Rick Berlin's latest incarnation
Shelley Winters Project comes to Club Helsinki on Friday, May 2
by Seth Rogovoy
(GREAT BARRINGTON, Mass., April 30, 2003) – When Rick Berlin first began playing rock music professionally 30 years ago, it was a very different time with a very different feeling.
“There was a lot of innocence,” said Berlin in a recent phone interview from his home in Boston. “It was ‘Let’s have a band, let’s write songs, this is fun.’ In six months we were signed to Epic Records. I thought it was easy.”
There has been a lot of water under the bridge since the time when Berlin’s first band, Orchestra Luna, made its major-label debut. There have been a lot of bands since then too -- a lot of albums, a lot of concerts, and a lot of failed attempts, too.
But Berlin has persevered. And his latest effort, a band called the Shelley Winters Project that performs on Friday night at Club Helsinki at 9, is beginning to bear fruit, garnering critical acclaim, radio airplay, and curiosity from those who never forgot about one of Boston’s more intriguing rock ‘n’ roll legends.
Orchestra Luna looms large among those who remember it for its grandiose vision and eclectic approach. “Where the Who were content to write rock operas,” wrote one critic, Berlin “put opera to rock.” The band’s music and performance style anticipated the theatrical rock of Meat Loaf and the dramatic glam of Queen by several years.
The group was derailed, however, by creative and business difficulties, most notably the pressure to succeed commercially.
“It was a peculiar and endearing band,” said Berlin. “As time went on it became less about music and more about business – more about writing hit songs.”
That was where his next band, Berlin Airlift, came in. The early-‘80s albums by that group – one aptly called “Professionally Damaged” – were more overtly commercial than what came before. “We got on the radio,” said Berlin, but not enough to make the jump to national success.
As a result, Berlin went back to his roots, blurring the borders between rock music and performance art by variously employing a mime, female backup singers and other visual elements into his shows.
A few bands later, including “one extremely loud mess,” Berlin started all over by singing and playing piano solo.
“Playing alone was terrifying, but I was pretty happy,” said Berlin. “It was revelatory. Taking what was going on in my life and others around me and just expressing it in songs on piano. I hadn’t ever wanted to have a band again. It seemed played out in my case.”
But it was inevitable that eventually a band would once again coalesce around Berlin. First he and guitarist David Berndt began a six-month residency at the Lizard Lounge. Then he saw a female violinist playing with another group and became intrigued with the idea of adding that color tone to his musical palette. In short order, a bassist and drummer were on board, and the Shelley Winters Project – which plays a dizzying fusion of Beatlesque pop, art-rock and cabaret -- was formed as a vehicle for Berlin’s eclectic creations.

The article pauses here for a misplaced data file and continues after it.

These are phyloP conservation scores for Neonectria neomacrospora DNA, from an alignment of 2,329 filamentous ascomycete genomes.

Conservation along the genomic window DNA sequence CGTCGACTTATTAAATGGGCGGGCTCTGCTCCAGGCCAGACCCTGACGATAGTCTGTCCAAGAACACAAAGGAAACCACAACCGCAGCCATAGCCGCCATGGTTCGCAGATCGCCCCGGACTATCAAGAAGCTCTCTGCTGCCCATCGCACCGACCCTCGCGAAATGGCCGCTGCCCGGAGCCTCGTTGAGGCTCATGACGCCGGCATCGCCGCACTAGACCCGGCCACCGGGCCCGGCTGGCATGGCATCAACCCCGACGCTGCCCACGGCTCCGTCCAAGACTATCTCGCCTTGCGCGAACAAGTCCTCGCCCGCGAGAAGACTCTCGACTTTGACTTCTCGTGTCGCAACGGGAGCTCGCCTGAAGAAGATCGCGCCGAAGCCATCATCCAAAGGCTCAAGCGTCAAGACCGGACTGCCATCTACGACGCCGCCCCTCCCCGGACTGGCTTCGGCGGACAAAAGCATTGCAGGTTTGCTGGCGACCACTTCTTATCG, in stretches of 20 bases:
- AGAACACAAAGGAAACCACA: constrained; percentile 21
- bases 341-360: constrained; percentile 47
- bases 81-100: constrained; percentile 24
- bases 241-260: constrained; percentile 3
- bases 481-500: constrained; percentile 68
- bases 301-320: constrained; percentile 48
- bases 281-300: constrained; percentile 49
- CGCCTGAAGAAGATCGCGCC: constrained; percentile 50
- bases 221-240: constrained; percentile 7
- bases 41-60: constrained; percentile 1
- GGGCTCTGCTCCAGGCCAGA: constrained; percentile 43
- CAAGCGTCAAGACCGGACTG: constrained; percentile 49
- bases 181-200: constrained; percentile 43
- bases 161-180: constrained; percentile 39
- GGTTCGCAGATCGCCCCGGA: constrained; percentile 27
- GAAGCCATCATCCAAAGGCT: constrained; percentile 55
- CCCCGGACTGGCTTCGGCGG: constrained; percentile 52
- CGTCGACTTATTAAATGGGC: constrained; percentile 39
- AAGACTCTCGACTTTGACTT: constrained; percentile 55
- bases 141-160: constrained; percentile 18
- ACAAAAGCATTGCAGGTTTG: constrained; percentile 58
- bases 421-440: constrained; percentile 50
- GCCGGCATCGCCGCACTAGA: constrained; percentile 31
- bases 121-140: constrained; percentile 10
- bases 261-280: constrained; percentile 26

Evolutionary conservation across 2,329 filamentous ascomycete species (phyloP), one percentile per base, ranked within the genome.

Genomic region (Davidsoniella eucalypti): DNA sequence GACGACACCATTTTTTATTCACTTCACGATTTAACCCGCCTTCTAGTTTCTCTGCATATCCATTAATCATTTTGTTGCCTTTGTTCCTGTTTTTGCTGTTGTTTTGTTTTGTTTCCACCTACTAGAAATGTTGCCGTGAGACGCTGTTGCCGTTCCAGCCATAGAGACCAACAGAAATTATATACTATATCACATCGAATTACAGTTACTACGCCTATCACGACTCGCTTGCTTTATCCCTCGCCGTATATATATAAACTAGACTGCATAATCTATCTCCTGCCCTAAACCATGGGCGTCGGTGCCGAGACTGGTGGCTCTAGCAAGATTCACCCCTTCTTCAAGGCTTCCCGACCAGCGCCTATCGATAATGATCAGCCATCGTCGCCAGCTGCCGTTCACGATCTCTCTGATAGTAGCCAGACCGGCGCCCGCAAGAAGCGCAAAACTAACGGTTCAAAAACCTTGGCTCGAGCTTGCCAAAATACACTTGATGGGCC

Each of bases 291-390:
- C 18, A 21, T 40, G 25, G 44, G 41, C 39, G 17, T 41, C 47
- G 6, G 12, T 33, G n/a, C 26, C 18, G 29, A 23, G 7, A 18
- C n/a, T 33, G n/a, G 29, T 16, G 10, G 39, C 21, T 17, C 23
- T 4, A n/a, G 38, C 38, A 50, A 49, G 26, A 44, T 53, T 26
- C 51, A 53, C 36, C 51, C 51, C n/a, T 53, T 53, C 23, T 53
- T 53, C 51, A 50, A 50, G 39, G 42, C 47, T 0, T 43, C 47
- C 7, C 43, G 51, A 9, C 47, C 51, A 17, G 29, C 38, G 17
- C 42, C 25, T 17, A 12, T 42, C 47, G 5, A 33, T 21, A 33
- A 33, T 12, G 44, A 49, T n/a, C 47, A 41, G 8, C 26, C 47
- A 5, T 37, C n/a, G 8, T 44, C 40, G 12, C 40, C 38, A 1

“The Shelley Winters Project seems to have drawn on everything that’s come before, taking the best parts but leaving the cumbersome parts behind,” said Berlin “It’s more professional, and the players are all extraordinary.”
“I was all over the place in Orchestra Luna, which was fun at the time. We had songs that changed genre within a song nine times. We still do some of that. But it’s more about what I’ve unlearned. I’d say it’s trying to get to the truth of what goes on.”
The name of the group also draws attention. When fans too young to know better aren’t mistaking violinist Meredith Cooper for a woman named Shelley Winters, people are curious about why the band is named after the famed actress, best known for her performance in the disaster epic, “The Poseidon Adventure.”
“It was a fluke,” explained Berlin. “We had three-hundred names on four pages. We were going to call it ‘Holden Caufield’ or something. That was the only name that everyone in the band seemed to like. Then I read her biography and remembered seeing her movies.”
A few months ago, Berlin received an e-mail from someone claiming to be a friend of Winters and saying that she wanted to talk to him. He thought he was busted. “I thought she was going to be furious,” he said.
As it turned out, when she did finally call, things went very well.
“She called and said, ‘Hello, this is Shelley Winters,’ in that amazing voice,” said Berlin. “She asked about the instrumentation of the band, and asked why we named it after her, and after I explained it she said it made her feel really good.
“It touched her in a way, that she was still alive and well in people’s minds well beyond ‘The Poseidon Adventure.’ She gave me her phone number and address. It was like talking to a Jewish grandmother. She was incredibly warm, unintimidating and unchallenging.”
At age 58, Berlin is pushing into territory where few viable, creative rockers have gone before. But he’s not quite ready to hang up his rock ‘n’ roll shoes just yet.
“I really still love all of it -- I like loading in and loading out, rehearsing and having new songs come to life on stage,” he said. “And I love being onstage and performing. For better or worse, your identity gets pretty fixed at this point in your life.
“I don’t know what I’m going to be like when I can’t do this any more. I’ve been a waiter at Doyle’s for sixteen years. If the horse dies, I’ll know it, but it’s really invigorating right now.”
[This article originally appeared in the Berkshire Eagle on May 2, 2003. Copyright Seth Rogovoy 2003. All rights reserved.]
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